WASHINGTON: US President Donald Trump, addressing what his administration has characterized as an unwanted side effect of his zero-tolerance policy on illegal immigration, signed an executive order on Wednesday to keep families who illegally cross the US southern border together as they await immigration proceedings.
“It’s about keeping families together while at the same time making sure that we have a very powerful, very strong border,” Trump told reporters as he signed the measure.
Earlier, Trump said Wednesday that he is preparing to sign an executive order to halt the separation of migrant children from their parents on the US border, as global criticism of the practice mounted.
The announcement came after his administration was besieged from all sides over the policy, launched in early May, to arrest anyone crossing the border illegally.
That crackdown sent the adults for prosecution as criminals — and removed their children from their care, sending them to tent camps and other facilities where they were unable to contact their loved ones.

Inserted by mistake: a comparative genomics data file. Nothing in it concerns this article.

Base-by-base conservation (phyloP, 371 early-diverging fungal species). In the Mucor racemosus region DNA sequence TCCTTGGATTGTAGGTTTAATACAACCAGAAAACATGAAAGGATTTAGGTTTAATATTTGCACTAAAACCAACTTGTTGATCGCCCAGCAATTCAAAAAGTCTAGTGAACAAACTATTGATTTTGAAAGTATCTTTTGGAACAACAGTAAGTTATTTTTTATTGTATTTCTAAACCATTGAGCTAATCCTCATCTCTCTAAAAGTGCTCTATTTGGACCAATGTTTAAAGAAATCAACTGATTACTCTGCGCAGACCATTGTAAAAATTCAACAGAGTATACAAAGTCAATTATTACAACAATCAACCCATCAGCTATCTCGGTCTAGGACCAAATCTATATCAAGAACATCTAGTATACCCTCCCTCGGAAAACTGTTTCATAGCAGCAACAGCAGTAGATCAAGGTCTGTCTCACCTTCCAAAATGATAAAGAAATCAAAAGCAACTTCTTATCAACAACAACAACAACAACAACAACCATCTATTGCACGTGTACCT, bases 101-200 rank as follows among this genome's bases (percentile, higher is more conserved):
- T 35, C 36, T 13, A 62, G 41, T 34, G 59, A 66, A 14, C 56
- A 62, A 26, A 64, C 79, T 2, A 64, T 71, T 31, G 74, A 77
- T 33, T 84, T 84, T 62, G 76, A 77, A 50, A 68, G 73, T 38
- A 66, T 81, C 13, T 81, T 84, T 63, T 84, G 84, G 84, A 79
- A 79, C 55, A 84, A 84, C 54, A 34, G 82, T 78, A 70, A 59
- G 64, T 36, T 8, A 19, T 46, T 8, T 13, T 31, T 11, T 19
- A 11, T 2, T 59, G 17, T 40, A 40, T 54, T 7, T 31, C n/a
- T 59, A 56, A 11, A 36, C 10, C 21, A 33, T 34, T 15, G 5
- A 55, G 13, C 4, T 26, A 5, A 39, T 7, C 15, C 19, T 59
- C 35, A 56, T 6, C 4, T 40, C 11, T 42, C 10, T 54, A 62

As images and accounts of sobbing children wrested from their parents circulated, Trump’s own Republican Party began to rebel, prompting him to do an about-face after days of saying it was up to Congress to act, and pledge executive action.
“We want security for the country,” Trump said at a meeting with Republican lawmakers at the White House. “And we will have that at the same time we have compassion, we want to keep families together.”
“We are signing an executive order in a little while” to end the practice, Trump said.
The president however made clear he was not easing up on his determination to shut down the border to illegal immigration, calling it a source of rampant crime and drugs.
“We still have to maintain toughness, or our country will be overrun by people, by crime, by all of the things that we don’t stand for and we don’t want,” he said.
– ‘Deeply disturbing’ images –
As countries marked World Refugee Day Wednesday, British Prime Minister Theresa May, Canadian Prime Minister Justin Trudeau, the Council of Europe and Pope Francis all took issue with Trump’s “zero tolerance” policy.
May said images of migrant children kept in cage-like units were “deeply disturbing,” and the Council of Europe, a global human rights watchdog, said Trump had abdicated any claim to moral leadership in the world.
“A person’s dignity does not depend on them being a citizen, a migrant, or a refugee. Saving the life of someone fleeing war and poverty is an act of humanity,” the pope said on Twitter.